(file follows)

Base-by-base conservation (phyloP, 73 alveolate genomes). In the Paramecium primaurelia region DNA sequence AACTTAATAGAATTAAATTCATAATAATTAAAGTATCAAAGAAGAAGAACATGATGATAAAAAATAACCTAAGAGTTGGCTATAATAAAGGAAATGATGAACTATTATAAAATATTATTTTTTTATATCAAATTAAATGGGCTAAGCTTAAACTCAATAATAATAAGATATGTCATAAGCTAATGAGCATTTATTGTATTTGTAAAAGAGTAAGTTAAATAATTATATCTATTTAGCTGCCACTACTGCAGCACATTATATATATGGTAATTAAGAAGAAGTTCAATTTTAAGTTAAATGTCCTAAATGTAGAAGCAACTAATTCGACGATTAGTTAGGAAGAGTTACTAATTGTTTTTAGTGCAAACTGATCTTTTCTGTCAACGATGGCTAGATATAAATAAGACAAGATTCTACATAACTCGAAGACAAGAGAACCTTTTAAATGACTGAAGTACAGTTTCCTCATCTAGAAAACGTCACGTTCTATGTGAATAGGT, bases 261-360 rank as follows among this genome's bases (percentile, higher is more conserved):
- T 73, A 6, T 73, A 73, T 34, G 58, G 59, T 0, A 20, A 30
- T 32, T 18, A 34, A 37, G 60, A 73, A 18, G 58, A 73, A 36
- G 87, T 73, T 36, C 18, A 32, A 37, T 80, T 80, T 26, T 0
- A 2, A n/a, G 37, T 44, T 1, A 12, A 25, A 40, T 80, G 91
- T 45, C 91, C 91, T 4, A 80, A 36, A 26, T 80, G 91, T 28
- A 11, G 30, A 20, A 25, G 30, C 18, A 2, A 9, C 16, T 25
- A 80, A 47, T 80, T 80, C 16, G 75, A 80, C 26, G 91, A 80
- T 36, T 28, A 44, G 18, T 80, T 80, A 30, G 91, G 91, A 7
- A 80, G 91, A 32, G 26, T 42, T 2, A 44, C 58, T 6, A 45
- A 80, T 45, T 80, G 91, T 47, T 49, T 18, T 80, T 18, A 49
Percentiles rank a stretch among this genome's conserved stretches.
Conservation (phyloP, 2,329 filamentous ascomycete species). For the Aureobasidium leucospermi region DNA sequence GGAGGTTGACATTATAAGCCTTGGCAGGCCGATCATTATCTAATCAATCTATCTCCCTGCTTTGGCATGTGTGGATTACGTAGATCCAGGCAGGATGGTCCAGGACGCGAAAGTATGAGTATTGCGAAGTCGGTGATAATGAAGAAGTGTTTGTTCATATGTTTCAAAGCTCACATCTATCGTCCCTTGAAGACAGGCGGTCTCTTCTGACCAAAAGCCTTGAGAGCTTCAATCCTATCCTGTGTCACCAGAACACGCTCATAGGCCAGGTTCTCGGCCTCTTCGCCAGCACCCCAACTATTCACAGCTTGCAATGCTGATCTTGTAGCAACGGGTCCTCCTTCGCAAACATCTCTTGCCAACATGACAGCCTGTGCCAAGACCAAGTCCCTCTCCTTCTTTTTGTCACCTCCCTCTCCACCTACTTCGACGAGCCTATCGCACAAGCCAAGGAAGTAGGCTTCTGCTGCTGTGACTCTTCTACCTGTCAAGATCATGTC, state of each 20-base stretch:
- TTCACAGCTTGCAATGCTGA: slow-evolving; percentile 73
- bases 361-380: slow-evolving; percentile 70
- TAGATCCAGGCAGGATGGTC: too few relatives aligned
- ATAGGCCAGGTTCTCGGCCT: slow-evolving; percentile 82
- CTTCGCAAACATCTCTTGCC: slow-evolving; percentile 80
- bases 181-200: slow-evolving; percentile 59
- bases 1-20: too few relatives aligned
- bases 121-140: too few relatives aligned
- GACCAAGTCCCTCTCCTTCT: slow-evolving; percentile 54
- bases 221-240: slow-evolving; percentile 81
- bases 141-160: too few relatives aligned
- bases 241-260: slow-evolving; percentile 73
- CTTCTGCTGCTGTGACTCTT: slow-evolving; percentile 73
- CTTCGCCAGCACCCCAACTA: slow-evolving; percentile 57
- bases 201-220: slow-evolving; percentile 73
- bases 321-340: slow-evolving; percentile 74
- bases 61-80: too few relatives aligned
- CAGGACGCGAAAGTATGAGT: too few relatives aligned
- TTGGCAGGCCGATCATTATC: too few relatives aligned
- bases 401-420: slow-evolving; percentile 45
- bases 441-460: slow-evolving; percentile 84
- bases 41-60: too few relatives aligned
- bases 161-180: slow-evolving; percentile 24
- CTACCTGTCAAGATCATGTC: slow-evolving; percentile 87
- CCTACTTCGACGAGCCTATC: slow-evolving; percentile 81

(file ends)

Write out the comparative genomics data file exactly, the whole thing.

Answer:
Base-by-base conservation (phyloP, 73 alveolate genomes). In the Paramecium primaurelia region DNA sequence AACTTAATAGAATTAAATTCATAATAATTAAAGTATCAAAGAAGAAGAACATGATGATAAAAAATAACCTAAGAGTTGGCTATAATAAAGGAAATGATGAACTATTATAAAATATTATTTTTTTATATCAAATTAAATGGGCTAAGCTTAAACTCAATAATAATAAGATATGTCATAAGCTAATGAGCATTTATTGTATTTGTAAAAGAGTAAGTTAAATAATTATATCTATTTAGCTGCCACTACTGCAGCACATTATATATATGGTAATTAAGAAGAAGTTCAATTTTAAGTTAAATGTCCTAAATGTAGAAGCAACTAATTCGACGATTAGTTAGGAAGAGTTACTAATTGTTTTTAGTGCAAACTGATCTTTTCTGTCAACGATGGCTAGATATAAATAAGACAAGATTCTACATAACTCGAAGACAAGAGAACCTTTTAAATGACTGAAGTACAGTTTCCTCATCTAGAAAACGTCACGTTCTATGTGAATAGGT, bases 261-360 rank as follows among this genome's bases (percentile, higher is more conserved):
- T 73, A 6, T 73, A 73, T 34, G 58, G 59, T 0, A 20, A 30
- T 32, T 18, A 34, A 37, G 60, A 73, A 18, G 58, A 73, A 36
- G 87, T 73, T 36, C 18, A 32, A 37, T 80, T 80, T 26, T 0
- A 2, A n/a, G 37, T 44, T 1, A 12, A 25, A 40, T 80, G 91
- T 45, C 91, C 91, T 4, A 80, A 36, A 26, T 80, G 91, T 28
- A 11, G 30, A 20, A 25, G 30, C 18, A 2, A 9, C 16, T 25
- A 80, A 47, T 80, T 80, C 16, G 75, A 80, C 26, G 91, A 80
- T 36, T 28, A 44, G 18, T 80, T 80, A 30, G 91, G 91, A 7
- A 80, G 91, A 32, G 26, T 42, T 2, A 44, C 58, T 6, A 45
- A 80, T 45, T 80, G 91, T 47, T 49, T 18, T 80, T 18, A 49
Percentiles rank a stretch among this genome's conserved stretches.
Conservation (phyloP, 2,329 filamentous ascomycete species). For the Aureobasidium leucospermi region DNA sequence GGAGGTTGACATTATAAGCCTTGGCAGGCCGATCATTATCTAATCAATCTATCTCCCTGCTTTGGCATGTGTGGATTACGTAGATCCAGGCAGGATGGTCCAGGACGCGAAAGTATGAGTATTGCGAAGTCGGTGATAATGAAGAAGTGTTTGTTCATATGTTTCAAAGCTCACATCTATCGTCCCTTGAAGACAGGCGGTCTCTTCTGACCAAAAGCCTTGAGAGCTTCAATCCTATCCTGTGTCACCAGAACACGCTCATAGGCCAGGTTCTCGGCCTCTTCGCCAGCACCCCAACTATTCACAGCTTGCAATGCTGATCTTGTAGCAACGGGTCCTCCTTCGCAAACATCTCTTGCCAACATGACAGCCTGTGCCAAGACCAAGTCCCTCTCCTTCTTTTTGTCACCTCCCTCTCCACCTACTTCGACGAGCCTATCGCACAAGCCAAGGAAGTAGGCTTCTGCTGCTGTGACTCTTCTACCTGTCAAGATCATGTC, state of each 20-base stretch:
- TTCACAGCTTGCAATGCTGA: slow-evolving; percentile 73
- bases 361-380: slow-evolving; percentile 70
- TAGATCCAGGCAGGATGGTC: too few relatives aligned
- ATAGGCCAGGTTCTCGGCCT: slow-evolving; percentile 82
- CTTCGCAAACATCTCTTGCC: slow-evolving; percentile 80
- bases 181-200: slow-evolving; percentile 59
- bases 1-20: too few relatives aligned
- bases 121-140: too few relatives aligned
- GACCAAGTCCCTCTCCTTCT: slow-evolving; percentile 54
- bases 221-240: slow-evolving; percentile 81
- bases 141-160: too few relatives aligned
- bases 241-260: slow-evolving; percentile 73
- CTTCTGCTGCTGTGACTCTT: slow-evolving; percentile 73
- CTTCGCCAGCACCCCAACTA: slow-evolving; percentile 57
- bases 201-220: slow-evolving; percentile 73
- bases 321-340: slow-evolving; percentile 74
- bases 61-80: too few relatives aligned
- CAGGACGCGAAAGTATGAGT: too few relatives aligned
- TTGGCAGGCCGATCATTATC: too few relatives aligned
- bases 401-420: slow-evolving; percentile 45
- bases 441-460: slow-evolving; percentile 84
- bases 41-60: too few relatives aligned
- bases 161-180: slow-evolving; percentile 24
- CTACCTGTCAAGATCATGTC: slow-evolving; percentile 87
- CCTACTTCGACGAGCCTATC: slow-evolving; percentile 81